Saturday, October 25, 2014

Move Over, Richard Serra

When it comes to big egos in the art world, let's face it, there is a lot of competition.  In fact, it is kind of a given because, again let's face it, when no one gives a damn what you do or make, it takes a pretty strong sense of one's own vision and worthiness to actually express that vision.  It's a delicate balance between having a healthy amount of self-esteem to keep going in the face of continual rejection and having a massive ego that is always whispering in your ear, "I must express MY vision, do MY work, me, me, me....and screw you."

I have known plenty of excellent artists who didn't have enough of the former to keep going and I have known plenty of terrible artists who had too much of the latter who are still out there,  Naturally I like to think of myself as the humble but strong artist, working away for the simple love of making things.  But if I am honest with myself, there have been some pivotal moments when I had a choice between making other people happy and making my work and I chose making my work.  I suspect that, for anyone who is serious about making art, this will happen eventually and more than once.  Maybe it isn't even about having a big ego, maybe it is simply knowing that this is what you are here to do and then, doing it.  In yoga, we would say it is following one's dharma.  There is a line in the Bhagavad Gita where Krishna tells Arjuna that it is better to follow one's dharma with faults than to be wildly successful at something that isn't one's dharma.  (Chapter 3, verse 35, for those who care about that kind of thing.)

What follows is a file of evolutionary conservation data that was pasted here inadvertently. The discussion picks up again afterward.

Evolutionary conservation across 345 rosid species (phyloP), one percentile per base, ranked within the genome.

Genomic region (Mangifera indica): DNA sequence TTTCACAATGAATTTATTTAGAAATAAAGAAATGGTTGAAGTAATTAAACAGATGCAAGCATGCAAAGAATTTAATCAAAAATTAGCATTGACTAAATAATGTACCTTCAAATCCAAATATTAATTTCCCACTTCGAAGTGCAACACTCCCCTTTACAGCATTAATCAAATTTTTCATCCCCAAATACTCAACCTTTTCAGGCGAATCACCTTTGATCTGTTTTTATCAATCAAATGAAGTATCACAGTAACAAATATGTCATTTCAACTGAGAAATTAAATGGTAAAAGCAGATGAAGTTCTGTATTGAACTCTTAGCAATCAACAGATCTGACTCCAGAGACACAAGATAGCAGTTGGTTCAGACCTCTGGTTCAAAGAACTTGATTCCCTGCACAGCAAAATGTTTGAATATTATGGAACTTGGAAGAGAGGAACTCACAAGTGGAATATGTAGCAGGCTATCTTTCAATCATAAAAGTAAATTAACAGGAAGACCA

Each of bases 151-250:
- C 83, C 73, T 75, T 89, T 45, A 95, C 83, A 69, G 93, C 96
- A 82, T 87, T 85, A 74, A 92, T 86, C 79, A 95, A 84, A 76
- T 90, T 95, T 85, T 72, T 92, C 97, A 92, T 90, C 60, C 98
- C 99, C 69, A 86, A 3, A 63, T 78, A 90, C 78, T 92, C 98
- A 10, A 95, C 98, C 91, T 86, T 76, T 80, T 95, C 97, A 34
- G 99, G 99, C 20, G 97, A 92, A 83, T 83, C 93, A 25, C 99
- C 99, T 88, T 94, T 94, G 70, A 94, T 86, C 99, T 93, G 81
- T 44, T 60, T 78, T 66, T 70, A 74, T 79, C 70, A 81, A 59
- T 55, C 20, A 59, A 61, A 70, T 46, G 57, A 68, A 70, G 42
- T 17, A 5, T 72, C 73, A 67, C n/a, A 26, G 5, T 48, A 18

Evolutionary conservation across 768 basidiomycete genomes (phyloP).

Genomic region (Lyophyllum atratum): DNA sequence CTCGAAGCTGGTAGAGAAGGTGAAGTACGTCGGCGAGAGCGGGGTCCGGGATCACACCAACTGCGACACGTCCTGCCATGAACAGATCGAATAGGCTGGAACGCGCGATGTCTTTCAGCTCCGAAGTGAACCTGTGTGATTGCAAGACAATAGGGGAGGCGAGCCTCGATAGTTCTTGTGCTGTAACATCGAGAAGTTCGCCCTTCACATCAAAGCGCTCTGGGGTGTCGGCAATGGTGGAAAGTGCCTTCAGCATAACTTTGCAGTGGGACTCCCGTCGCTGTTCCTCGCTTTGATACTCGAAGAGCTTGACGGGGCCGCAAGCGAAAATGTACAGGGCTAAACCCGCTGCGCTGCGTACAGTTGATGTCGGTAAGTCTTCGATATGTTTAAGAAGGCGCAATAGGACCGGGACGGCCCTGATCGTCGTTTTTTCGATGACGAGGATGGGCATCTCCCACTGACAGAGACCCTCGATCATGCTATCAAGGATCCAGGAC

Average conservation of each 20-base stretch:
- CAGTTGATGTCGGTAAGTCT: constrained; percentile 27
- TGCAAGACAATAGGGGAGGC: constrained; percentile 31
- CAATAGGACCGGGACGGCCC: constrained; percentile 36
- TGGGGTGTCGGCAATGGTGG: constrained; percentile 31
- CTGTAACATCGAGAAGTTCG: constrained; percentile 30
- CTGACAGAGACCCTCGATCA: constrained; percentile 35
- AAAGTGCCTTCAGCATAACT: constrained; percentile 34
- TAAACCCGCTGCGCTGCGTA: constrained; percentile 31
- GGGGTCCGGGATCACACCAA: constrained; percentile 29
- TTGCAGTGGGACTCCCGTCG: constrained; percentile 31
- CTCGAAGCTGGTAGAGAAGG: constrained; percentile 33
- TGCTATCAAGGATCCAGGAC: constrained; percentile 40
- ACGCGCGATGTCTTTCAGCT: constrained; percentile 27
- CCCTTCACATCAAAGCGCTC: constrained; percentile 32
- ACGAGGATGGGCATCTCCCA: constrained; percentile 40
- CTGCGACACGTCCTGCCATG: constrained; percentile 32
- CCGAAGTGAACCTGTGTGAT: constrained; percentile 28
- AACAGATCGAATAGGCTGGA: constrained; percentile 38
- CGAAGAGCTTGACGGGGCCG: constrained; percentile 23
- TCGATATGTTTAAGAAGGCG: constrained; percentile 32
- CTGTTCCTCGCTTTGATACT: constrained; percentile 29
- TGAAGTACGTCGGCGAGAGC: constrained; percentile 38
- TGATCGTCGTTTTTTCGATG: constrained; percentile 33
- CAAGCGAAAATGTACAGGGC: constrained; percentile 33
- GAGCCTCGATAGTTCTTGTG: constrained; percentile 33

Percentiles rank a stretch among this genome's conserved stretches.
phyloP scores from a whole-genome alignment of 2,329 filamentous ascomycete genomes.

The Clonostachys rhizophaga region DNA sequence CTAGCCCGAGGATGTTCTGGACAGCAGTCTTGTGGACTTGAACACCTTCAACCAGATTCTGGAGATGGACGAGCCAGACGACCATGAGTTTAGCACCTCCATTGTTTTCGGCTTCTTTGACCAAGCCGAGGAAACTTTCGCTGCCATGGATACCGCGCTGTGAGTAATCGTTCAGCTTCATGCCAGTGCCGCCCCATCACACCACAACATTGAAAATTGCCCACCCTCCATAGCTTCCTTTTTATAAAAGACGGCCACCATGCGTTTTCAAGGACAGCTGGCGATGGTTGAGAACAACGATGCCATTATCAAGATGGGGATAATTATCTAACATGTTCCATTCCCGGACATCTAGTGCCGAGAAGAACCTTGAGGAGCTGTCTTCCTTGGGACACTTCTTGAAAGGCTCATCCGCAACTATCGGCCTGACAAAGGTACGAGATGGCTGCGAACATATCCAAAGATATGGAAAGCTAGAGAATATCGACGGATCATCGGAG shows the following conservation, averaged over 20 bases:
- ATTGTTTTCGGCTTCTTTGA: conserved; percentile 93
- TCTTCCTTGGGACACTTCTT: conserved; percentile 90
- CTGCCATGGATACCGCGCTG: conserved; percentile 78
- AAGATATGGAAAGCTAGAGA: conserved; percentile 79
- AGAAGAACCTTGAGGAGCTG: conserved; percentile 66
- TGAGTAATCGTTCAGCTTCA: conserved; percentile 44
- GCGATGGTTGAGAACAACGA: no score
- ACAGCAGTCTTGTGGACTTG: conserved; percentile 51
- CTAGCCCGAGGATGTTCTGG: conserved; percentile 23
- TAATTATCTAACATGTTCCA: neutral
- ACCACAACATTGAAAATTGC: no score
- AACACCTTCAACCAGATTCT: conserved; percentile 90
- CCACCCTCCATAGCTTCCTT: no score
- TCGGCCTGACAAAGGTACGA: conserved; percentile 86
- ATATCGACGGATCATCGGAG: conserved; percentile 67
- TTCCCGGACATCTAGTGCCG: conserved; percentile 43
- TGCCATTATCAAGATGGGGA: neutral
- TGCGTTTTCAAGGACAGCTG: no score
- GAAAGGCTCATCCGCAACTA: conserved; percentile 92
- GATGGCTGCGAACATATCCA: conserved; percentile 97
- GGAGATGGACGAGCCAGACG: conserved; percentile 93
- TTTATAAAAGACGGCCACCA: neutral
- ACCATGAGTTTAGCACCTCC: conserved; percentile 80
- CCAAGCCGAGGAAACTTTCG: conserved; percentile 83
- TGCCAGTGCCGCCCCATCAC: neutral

And so, with all my faults, I carry on.

Several years ago, the Metropolitan Museum had a show of drawings by Richard Serra, an artist whom no one ever accused of having a deferential nature.  It was an excellent show, and despite myself and my feelings about Richard Serra and his ego, I really loved the work.  They were monumental drawings made black oil stick covering (almost) every inch of the paper.

Courtesy of the New York Times, April 14, 2011.
I really loved them,  except.

Except, the oil stick caused a kind of reflection of the light, a shininess that bugged me.  "How much better these would be if they were made of black wool that would absorb the light!" I thought.  Indeed, I have thought about this idea for these several years and it has not gotten old or died from boredom.  Indeed, this idea has insisted that I purchase 45lbs of black wool and begin to spin it so I can make my response to those Richard Serra drawings.

But a fraction of the boxes containing said wool.

As I have finally put my money (and time and energy) where my mouth is, I can't help but laugh at the notion that little ol' me, the one who has taken vows to serve and be a bodhisattva, is taking on one of the biggest egos in the art world.

You can draw your own conclusions!


Helen Griffin said...

if you don't yet have an Ott (or other brand) of natural white light (vs other colors of light) head to a craft store (or a home depot!) and buy one. Working with black call for good lighting. (I really like the new LED ott lights, light weight and portable. (and expensive, but so worth it)

Robyn said...

Thank you Helen! Great advice...working with black is killer on the eyes.

Patti Blaine said...

I have a white/unbleached bit of muslin I put over my lap when spinning the dark stuff. Helps me see. You will take on the big man with humor, grace and humility. And wool. That's all you need. May the force be with you? :)

Robyn said...

Haha, thanks Patti! And, really, who knows what will result once it all gets going. Those drawings and my reaction to them are just the beginning. What happens next is anybody's guess.